But it all stemmed from NUMMI, the venture by the San Francisco Bay where Toyota rolled the dice and entered the business in the 1980s.
It could have happened differently.
Originally, Toyota hoped to enter U.S. manufacturing with its old friend, Ford Motor Co. (see story on Page 86). With a partner, Toyota could learn how U.S. labor worked, how regulations are handled and how logistics worked in a country that is 3,000 miles wide. Like Toyota, Ford was a family-controlled automaker. And Ford had helped Toyota relearn automaking after Toyota's quality debacle in the 1950s.
In 1981, a 31-year-old former U.S. Justice Department antitrust lawyer named Dennis Cuneo, then in private practice in Washington, was asked by his senior partner to help Toyota steer clear of antitrust missteps as it negotiated with Ford on a U.S. joint venture. Ford was proposing putting the joint venture into its St. Paul, Minn., truck plant.
But their talks fell through. And when they did, the news traveled immediately to General Motors Chairman Roger Smith. Smith quickly invited Toyota's senior executives to pursue their plans with GM.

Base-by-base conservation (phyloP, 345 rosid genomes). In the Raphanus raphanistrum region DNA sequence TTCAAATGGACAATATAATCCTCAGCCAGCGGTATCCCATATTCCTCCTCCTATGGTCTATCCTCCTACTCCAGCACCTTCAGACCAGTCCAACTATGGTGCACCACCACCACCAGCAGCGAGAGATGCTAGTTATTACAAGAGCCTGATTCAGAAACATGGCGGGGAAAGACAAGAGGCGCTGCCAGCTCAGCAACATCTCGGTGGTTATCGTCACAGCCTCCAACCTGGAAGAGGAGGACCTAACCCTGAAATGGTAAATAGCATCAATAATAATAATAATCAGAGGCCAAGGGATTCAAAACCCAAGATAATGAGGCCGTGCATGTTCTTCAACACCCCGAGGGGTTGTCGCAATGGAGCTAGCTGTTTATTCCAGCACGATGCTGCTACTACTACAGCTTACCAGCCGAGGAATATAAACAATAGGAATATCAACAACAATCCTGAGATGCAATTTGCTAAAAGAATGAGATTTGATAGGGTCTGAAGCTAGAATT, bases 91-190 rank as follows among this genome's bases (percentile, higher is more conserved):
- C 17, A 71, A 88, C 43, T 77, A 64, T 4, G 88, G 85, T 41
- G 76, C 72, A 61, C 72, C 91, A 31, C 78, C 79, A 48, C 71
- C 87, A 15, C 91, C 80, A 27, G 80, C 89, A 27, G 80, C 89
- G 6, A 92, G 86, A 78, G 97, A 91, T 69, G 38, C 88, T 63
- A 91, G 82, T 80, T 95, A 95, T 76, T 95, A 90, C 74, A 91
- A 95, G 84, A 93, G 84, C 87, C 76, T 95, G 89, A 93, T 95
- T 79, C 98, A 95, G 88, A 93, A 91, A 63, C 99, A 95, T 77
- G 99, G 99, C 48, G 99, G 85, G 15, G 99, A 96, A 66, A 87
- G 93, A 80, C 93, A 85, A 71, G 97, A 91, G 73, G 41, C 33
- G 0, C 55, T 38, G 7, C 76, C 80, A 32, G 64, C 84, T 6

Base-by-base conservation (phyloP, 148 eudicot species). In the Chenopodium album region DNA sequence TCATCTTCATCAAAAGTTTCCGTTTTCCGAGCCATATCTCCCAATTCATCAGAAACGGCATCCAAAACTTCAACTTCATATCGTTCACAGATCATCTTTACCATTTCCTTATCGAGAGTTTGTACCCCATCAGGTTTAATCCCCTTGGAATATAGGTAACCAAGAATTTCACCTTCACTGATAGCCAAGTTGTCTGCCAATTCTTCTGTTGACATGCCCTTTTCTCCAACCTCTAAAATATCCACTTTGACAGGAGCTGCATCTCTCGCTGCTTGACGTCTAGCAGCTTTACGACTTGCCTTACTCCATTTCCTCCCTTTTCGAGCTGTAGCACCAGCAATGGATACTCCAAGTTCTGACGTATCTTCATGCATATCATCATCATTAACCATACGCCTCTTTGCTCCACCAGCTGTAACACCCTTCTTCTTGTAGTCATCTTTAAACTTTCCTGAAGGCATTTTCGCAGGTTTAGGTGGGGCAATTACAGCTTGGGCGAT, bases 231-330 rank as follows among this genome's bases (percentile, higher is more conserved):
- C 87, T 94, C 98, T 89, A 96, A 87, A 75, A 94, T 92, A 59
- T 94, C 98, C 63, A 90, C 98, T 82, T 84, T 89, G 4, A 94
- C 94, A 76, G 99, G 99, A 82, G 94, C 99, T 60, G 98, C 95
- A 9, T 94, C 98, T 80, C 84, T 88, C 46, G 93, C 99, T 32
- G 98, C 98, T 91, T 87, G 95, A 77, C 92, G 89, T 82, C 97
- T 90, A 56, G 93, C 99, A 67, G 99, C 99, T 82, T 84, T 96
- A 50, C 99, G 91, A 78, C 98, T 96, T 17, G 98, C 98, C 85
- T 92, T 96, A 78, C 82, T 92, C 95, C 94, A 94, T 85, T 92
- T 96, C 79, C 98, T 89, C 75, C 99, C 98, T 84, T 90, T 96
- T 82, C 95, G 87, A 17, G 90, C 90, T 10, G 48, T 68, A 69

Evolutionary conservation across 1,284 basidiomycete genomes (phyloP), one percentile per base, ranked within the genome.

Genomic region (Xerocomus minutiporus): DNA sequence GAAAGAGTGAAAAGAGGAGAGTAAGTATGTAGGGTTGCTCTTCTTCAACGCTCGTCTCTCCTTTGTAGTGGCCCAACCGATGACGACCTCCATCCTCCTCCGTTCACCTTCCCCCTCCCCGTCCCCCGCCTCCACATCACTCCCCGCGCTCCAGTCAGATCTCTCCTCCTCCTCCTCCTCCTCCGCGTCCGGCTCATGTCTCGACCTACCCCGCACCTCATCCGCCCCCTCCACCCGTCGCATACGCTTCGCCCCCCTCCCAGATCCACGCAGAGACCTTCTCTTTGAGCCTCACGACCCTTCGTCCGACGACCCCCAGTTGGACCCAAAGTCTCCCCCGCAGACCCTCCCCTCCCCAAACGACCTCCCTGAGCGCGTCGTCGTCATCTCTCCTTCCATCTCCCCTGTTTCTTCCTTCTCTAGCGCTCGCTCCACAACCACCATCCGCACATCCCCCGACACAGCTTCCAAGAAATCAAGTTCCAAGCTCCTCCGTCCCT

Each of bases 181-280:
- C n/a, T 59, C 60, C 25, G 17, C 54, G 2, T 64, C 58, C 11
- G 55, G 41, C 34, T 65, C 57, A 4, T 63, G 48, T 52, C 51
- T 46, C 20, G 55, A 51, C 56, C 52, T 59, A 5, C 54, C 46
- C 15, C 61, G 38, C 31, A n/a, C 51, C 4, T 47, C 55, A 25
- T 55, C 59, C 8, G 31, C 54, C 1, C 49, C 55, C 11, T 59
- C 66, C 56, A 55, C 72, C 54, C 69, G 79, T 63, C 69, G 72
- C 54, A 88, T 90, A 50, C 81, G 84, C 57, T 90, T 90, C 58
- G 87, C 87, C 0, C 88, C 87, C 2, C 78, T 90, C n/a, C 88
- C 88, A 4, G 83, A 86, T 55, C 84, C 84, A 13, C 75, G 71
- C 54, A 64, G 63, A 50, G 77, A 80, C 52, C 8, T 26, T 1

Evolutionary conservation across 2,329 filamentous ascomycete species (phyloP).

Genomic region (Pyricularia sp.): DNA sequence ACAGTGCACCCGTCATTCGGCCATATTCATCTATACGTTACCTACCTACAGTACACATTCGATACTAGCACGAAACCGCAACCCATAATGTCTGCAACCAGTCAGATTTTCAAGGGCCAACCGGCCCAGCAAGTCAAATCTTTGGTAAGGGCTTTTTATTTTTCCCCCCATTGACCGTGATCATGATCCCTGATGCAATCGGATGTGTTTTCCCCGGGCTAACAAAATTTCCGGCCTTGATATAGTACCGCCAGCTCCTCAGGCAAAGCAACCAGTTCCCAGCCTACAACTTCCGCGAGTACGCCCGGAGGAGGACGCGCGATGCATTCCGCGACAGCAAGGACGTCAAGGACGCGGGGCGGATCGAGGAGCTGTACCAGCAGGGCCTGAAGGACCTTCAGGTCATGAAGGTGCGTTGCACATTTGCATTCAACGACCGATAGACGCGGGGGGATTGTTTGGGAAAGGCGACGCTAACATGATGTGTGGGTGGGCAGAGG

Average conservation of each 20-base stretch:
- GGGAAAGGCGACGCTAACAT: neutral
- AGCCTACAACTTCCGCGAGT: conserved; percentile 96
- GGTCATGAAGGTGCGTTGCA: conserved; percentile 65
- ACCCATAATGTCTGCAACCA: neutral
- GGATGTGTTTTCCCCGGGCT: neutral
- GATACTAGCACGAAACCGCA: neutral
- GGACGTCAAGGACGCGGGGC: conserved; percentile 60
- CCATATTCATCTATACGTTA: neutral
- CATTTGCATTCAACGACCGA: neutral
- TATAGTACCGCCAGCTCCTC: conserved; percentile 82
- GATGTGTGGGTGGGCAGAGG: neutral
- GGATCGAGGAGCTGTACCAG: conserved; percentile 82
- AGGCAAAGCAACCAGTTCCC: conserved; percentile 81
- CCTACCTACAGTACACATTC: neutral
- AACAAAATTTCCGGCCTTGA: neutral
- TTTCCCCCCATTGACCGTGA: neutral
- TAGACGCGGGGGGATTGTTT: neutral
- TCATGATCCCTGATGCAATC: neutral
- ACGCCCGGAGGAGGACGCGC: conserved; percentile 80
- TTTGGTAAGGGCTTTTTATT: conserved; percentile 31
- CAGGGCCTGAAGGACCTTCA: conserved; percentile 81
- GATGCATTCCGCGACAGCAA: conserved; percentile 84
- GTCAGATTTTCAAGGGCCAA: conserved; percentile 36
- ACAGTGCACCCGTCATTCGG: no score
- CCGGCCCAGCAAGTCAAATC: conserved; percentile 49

Smith was steering GM into the 1980s with big visions. GM was spending tens of billions of dollars modernizing its North American factories. A finance man by background, Smith also grasped the fact that Toyota's cost advantages over GM and the rest of the Big 3 were due not simply to lower Japanese assembly labor costs. There was a finer aspect of Toyota's operating methods that could become GM's secret weapon in America. Linking up with Toyota would enable GM managers to learn what it was.
"GM really wanted this to be big," Cuneo says. "They initially came to us and made a big presentation that we would create a joint venture that would consist of not one but two auto plants, the GM plant in South Gate, near Los Angeles, and the one outside of Oakland, in Fremont. Toyota was a little overwhelmed. They really were trying to do something more modest to start off."